Small Grains
We continue to find armyworms and cereal leaf beetles in barley and wheat fields that were not treated. Population levels remain variable throughout the state so scouting fields will be the only way to determine if an economic level is present. Although armyworm can attack both wheat and barley, they can quickly cause significant losses in barley. Heavy defoliation of the flag leaf can result in significant economic loss in wheat and barley. Armyworms generally begin head clipping when all vegetation is consumed and the last succulent part of the plant is the stem just below the grain head. Larvae can feed on the kernel tips of the wheat, resulting in premature ripening and lower test weight.

As barley and wheat approach harvest, the treatment options change due to the pre-harvest interval (the waiting period between application and harvest). In addition, not all materials are labeled on both crops so be sure to carefully read all labels. Lannate has a 7 day pre-harvest interval (PHI); therefore, it is the only labeled option on barley at this time. All other products labeled on barley are not an option since they have a 30 day PHI. In addition to Lannate, there are a number of pyrethroids labeled on wheat with varying PHIs: (a) beta-cyfluthrin (Baythroid XL;30 day PHI), (b) cyfluthrin (Tombstone; 30 day PHI) ), (c) gamma-cyhalothrin (Proaxis;30 day PHI), (d) lambda-cyhalothrin (Warrior II and generics; 30 day PHI); and (e) zeta-cypermethrin (Mustang MAX, Respect; 14 day PHI). It should also be noted that some pyrethroid labels say control of small larvae only so be sure to carefully read the label. Remember, the label is the law so be sure to read the label for rates as well as all restrictions.

Soybeans
As the earliest beans emerge, be sure to watch carefully for slug damage. Remember, if you had a problem in past years, the slugs may still be present in fields and can quickly damage soybeans if present as plants emerge. Be sure to also watch fields carefully for bean leaf beetles and grasshoppers. Small grasshoppers have already been detected in fields before planting. Early detection and control of small grasshoppers is necessary to achieve control. As a reminder, OP insecticides (e.g. dimethoate or Lorsban) cannot be combined with SU/ALS herbicides (like Harmony GT). Since other materials may also state restrictions regarding combinations of insecticide and herbicides, you should be sure to check all labels carefully before combining insecticides and herbicides.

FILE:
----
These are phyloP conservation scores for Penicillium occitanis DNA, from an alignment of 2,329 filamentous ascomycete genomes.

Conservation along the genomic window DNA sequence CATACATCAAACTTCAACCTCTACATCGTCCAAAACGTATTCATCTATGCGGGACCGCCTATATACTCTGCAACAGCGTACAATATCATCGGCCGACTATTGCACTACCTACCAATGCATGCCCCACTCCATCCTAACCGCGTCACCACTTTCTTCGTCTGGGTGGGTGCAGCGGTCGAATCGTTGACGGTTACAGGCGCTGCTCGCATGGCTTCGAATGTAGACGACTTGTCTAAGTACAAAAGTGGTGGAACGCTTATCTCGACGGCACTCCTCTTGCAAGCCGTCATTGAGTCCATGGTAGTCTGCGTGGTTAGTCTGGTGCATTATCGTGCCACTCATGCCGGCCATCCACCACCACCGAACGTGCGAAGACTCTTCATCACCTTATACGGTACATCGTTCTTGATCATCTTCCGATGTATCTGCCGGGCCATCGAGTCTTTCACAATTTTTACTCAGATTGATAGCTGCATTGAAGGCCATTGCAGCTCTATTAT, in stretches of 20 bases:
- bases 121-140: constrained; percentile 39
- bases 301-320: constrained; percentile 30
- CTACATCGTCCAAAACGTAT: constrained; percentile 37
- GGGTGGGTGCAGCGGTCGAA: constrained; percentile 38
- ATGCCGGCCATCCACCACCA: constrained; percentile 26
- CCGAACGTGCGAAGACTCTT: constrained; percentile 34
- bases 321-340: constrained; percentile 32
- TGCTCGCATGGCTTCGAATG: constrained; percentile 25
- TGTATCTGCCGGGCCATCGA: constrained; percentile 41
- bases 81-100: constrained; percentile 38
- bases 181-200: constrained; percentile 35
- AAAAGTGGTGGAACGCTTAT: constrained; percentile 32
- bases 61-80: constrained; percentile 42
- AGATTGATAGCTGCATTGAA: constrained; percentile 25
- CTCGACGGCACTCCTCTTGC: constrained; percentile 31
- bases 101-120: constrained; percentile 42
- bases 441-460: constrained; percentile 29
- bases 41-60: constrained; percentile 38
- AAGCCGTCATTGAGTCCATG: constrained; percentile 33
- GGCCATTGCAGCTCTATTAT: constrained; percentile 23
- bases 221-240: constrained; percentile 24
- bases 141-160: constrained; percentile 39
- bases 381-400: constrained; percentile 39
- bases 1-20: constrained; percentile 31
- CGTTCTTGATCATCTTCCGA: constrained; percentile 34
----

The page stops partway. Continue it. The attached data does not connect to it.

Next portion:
Brown Marmorated Stink Bugs Damaging Peaches and Apples in WV, NJ, MD and VA

Friday, May 20th, 2011

Joanne Whalen, Extension IPM Specialist; jwhalen@udel.edu

Over the past week, we received reports of Brown Marmorated Stink Bug adults being found in peaches and apple trees in West Virginia, NJ, Western Maryland and Virginia. So far, we have not heard of reports on the Eastern Shore but it is important that you scout orchards for activity. Reports from Dr. Tracy Leskey (USDA/ARS in WVA) indicated that the feeding in peaches was concentrated in the upper third of the canopy – and in some situations it appears that this is also the case with our native green and brown stink bugs. Please see the photos (courtesy of Dr. Tracy Leskey) of damage to young peaches online at http://agdev.anr.udel.edu/weeklycropupdate/wp-content/uploads/2011/05/BMSBonSmallPeaches.pdf.

 

Spartan Charge for Lima Beans

Friday, May 20th, 2011

Mark VanGessel, Extension Weed Specialist; mjv@udel.edu

There is a 24c Label for use of Spartan Charge for lima beans in Delaware (not available in other states in the region). It is for control of ALS-resistant pigweed (Group 2 herbicides). It is a lower rate of the active ingredient (sulfentrazone) than is used in soybeans. The rate will provide early-season control of pigweed, but do not expect to see significant control of most species on the label due to this lower rate. The level of crop safety is marginal with Spartan Charge and so overlaps will cause injury. Also, sandy soils or sandy knolls in fields are likely to show injury. Injury is also likely if used early-season. Under conditions of cool soils and sandy soils, less than the labeled rate is suggested. We do not have experience with Spartan Charge on lima beans under a wide range of conditions, so be cautious and consider using it only in fields with known history of ALS-resistant pigweed.